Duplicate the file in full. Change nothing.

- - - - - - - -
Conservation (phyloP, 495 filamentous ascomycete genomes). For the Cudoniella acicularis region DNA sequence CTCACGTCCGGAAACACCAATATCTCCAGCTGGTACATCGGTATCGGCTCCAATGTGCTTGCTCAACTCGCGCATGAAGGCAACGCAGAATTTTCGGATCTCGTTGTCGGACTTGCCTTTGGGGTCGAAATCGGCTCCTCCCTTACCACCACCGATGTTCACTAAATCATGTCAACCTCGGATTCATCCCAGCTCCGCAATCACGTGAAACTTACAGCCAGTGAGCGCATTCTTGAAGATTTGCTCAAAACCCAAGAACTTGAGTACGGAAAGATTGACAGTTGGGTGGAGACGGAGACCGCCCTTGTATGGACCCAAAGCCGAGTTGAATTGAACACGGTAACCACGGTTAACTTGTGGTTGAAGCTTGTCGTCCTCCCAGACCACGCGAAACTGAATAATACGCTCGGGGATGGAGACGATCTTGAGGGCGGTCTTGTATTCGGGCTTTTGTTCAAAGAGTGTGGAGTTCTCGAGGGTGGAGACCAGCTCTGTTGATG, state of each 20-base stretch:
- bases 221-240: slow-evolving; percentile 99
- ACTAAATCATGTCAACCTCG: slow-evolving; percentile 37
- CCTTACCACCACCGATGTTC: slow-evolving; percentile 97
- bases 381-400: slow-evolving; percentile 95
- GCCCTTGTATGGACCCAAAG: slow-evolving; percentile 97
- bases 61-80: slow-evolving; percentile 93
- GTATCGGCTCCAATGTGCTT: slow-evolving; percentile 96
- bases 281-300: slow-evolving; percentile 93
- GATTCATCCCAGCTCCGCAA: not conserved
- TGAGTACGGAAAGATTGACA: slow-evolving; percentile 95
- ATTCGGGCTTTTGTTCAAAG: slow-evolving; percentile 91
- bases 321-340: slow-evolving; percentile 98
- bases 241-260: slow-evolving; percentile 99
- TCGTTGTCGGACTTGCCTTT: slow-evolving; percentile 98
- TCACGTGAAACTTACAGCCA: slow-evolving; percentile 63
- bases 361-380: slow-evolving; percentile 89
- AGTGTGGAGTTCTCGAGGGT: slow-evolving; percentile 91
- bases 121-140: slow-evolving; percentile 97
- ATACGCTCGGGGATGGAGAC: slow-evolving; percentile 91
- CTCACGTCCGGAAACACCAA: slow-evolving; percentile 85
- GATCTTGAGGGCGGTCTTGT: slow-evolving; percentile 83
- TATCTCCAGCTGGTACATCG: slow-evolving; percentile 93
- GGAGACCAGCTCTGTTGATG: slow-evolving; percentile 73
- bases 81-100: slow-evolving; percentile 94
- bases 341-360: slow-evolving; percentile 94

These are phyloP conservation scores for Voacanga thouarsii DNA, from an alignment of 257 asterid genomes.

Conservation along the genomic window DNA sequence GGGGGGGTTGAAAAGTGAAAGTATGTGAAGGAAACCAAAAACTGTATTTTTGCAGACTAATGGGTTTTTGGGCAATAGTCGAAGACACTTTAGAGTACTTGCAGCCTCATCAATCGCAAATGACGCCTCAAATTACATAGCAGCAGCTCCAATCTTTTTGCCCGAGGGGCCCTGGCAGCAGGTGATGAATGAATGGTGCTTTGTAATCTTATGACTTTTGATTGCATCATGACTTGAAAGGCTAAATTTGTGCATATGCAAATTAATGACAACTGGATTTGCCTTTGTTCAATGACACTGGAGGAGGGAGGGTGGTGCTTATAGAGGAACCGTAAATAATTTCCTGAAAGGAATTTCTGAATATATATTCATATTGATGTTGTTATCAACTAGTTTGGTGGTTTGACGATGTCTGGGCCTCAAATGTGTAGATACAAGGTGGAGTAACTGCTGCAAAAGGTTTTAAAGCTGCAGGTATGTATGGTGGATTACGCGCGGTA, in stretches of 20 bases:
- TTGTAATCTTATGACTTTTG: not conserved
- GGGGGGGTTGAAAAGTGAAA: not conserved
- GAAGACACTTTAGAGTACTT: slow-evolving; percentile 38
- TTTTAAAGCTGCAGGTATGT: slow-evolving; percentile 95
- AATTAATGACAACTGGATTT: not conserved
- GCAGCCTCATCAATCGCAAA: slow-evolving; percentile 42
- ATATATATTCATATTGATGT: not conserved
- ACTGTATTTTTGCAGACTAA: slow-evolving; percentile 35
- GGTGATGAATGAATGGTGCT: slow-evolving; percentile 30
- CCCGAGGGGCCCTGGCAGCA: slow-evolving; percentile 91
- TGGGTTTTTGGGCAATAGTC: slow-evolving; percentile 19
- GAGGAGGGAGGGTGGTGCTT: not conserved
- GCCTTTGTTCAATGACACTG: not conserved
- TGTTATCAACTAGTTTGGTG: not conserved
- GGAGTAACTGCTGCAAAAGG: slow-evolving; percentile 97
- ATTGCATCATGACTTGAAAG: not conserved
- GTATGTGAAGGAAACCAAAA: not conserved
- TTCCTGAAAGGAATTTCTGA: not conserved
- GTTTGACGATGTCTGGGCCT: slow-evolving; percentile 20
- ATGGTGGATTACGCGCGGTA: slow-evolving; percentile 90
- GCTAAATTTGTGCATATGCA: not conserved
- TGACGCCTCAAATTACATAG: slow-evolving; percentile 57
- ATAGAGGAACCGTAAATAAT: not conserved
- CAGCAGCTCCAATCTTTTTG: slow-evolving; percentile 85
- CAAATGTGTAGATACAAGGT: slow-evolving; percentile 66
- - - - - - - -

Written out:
Conservation (phyloP, 495 filamentous ascomycete genomes). For the Cudoniella acicularis region DNA sequence CTCACGTCCGGAAACACCAATATCTCCAGCTGGTACATCGGTATCGGCTCCAATGTGCTTGCTCAACTCGCGCATGAAGGCAACGCAGAATTTTCGGATCTCGTTGTCGGACTTGCCTTTGGGGTCGAAATCGGCTCCTCCCTTACCACCACCGATGTTCACTAAATCATGTCAACCTCGGATTCATCCCAGCTCCGCAATCACGTGAAACTTACAGCCAGTGAGCGCATTCTTGAAGATTTGCTCAAAACCCAAGAACTTGAGTACGGAAAGATTGACAGTTGGGTGGAGACGGAGACCGCCCTTGTATGGACCCAAAGCCGAGTTGAATTGAACACGGTAACCACGGTTAACTTGTGGTTGAAGCTTGTCGTCCTCCCAGACCACGCGAAACTGAATAATACGCTCGGGGATGGAGACGATCTTGAGGGCGGTCTTGTATTCGGGCTTTTGTTCAAAGAGTGTGGAGTTCTCGAGGGTGGAGACCAGCTCTGTTGATG, state of each 20-base stretch:
- bases 221-240: slow-evolving; percentile 99
- ACTAAATCATGTCAACCTCG: slow-evolving; percentile 37
- CCTTACCACCACCGATGTTC: slow-evolving; percentile 97
- bases 381-400: slow-evolving; percentile 95
- GCCCTTGTATGGACCCAAAG: slow-evolving; percentile 97
- bases 61-80: slow-evolving; percentile 93
- GTATCGGCTCCAATGTGCTT: slow-evolving; percentile 96
- bases 281-300: slow-evolving; percentile 93
- GATTCATCCCAGCTCCGCAA: not conserved
- TGAGTACGGAAAGATTGACA: slow-evolving; percentile 95
- ATTCGGGCTTTTGTTCAAAG: slow-evolving; percentile 91
- bases 321-340: slow-evolving; percentile 98
- bases 241-260: slow-evolving; percentile 99
- TCGTTGTCGGACTTGCCTTT: slow-evolving; percentile 98
- TCACGTGAAACTTACAGCCA: slow-evolving; percentile 63
- bases 361-380: slow-evolving; percentile 89
- AGTGTGGAGTTCTCGAGGGT: slow-evolving; percentile 91
- bases 121-140: slow-evolving; percentile 97
- ATACGCTCGGGGATGGAGAC: slow-evolving; percentile 91
- CTCACGTCCGGAAACACCAA: slow-evolving; percentile 85
- GATCTTGAGGGCGGTCTTGT: slow-evolving; percentile 83
- TATCTCCAGCTGGTACATCG: slow-evolving; percentile 93
- GGAGACCAGCTCTGTTGATG: slow-evolving; percentile 73
- bases 81-100: slow-evolving; percentile 94
- bases 341-360: slow-evolving; percentile 94

These are phyloP conservation scores for Voacanga thouarsii DNA, from an alignment of 257 asterid genomes.

Conservation along the genomic window DNA sequence GGGGGGGTTGAAAAGTGAAAGTATGTGAAGGAAACCAAAAACTGTATTTTTGCAGACTAATGGGTTTTTGGGCAATAGTCGAAGACACTTTAGAGTACTTGCAGCCTCATCAATCGCAAATGACGCCTCAAATTACATAGCAGCAGCTCCAATCTTTTTGCCCGAGGGGCCCTGGCAGCAGGTGATGAATGAATGGTGCTTTGTAATCTTATGACTTTTGATTGCATCATGACTTGAAAGGCTAAATTTGTGCATATGCAAATTAATGACAACTGGATTTGCCTTTGTTCAATGACACTGGAGGAGGGAGGGTGGTGCTTATAGAGGAACCGTAAATAATTTCCTGAAAGGAATTTCTGAATATATATTCATATTGATGTTGTTATCAACTAGTTTGGTGGTTTGACGATGTCTGGGCCTCAAATGTGTAGATACAAGGTGGAGTAACTGCTGCAAAAGGTTTTAAAGCTGCAGGTATGTATGGTGGATTACGCGCGGTA, in stretches of 20 bases:
- TTGTAATCTTATGACTTTTG: not conserved
- GGGGGGGTTGAAAAGTGAAA: not conserved
- GAAGACACTTTAGAGTACTT: slow-evolving; percentile 38
- TTTTAAAGCTGCAGGTATGT: slow-evolving; percentile 95
- AATTAATGACAACTGGATTT: not conserved
- GCAGCCTCATCAATCGCAAA: slow-evolving; percentile 42
- ATATATATTCATATTGATGT: not conserved
- ACTGTATTTTTGCAGACTAA: slow-evolving; percentile 35
- GGTGATGAATGAATGGTGCT: slow-evolving; percentile 30
- CCCGAGGGGCCCTGGCAGCA: slow-evolving; percentile 91
- TGGGTTTTTGGGCAATAGTC: slow-evolving; percentile 19
- GAGGAGGGAGGGTGGTGCTT: not conserved
- GCCTTTGTTCAATGACACTG: not conserved
- TGTTATCAACTAGTTTGGTG: not conserved
- GGAGTAACTGCTGCAAAAGG: slow-evolving; percentile 97
- ATTGCATCATGACTTGAAAG: not conserved
- GTATGTGAAGGAAACCAAAA: not conserved
- TTCCTGAAAGGAATTTCTGA: not conserved
- GTTTGACGATGTCTGGGCCT: slow-evolving; percentile 20
- ATGGTGGATTACGCGCGGTA: slow-evolving; percentile 90
- GCTAAATTTGTGCATATGCA: not conserved
- TGACGCCTCAAATTACATAG: slow-evolving; percentile 57
- ATAGAGGAACCGTAAATAAT: not conserved
- CAGCAGCTCCAATCTTTTTG: slow-evolving; percentile 85
- CAAATGTGTAGATACAAGGT: slow-evolving; percentile 66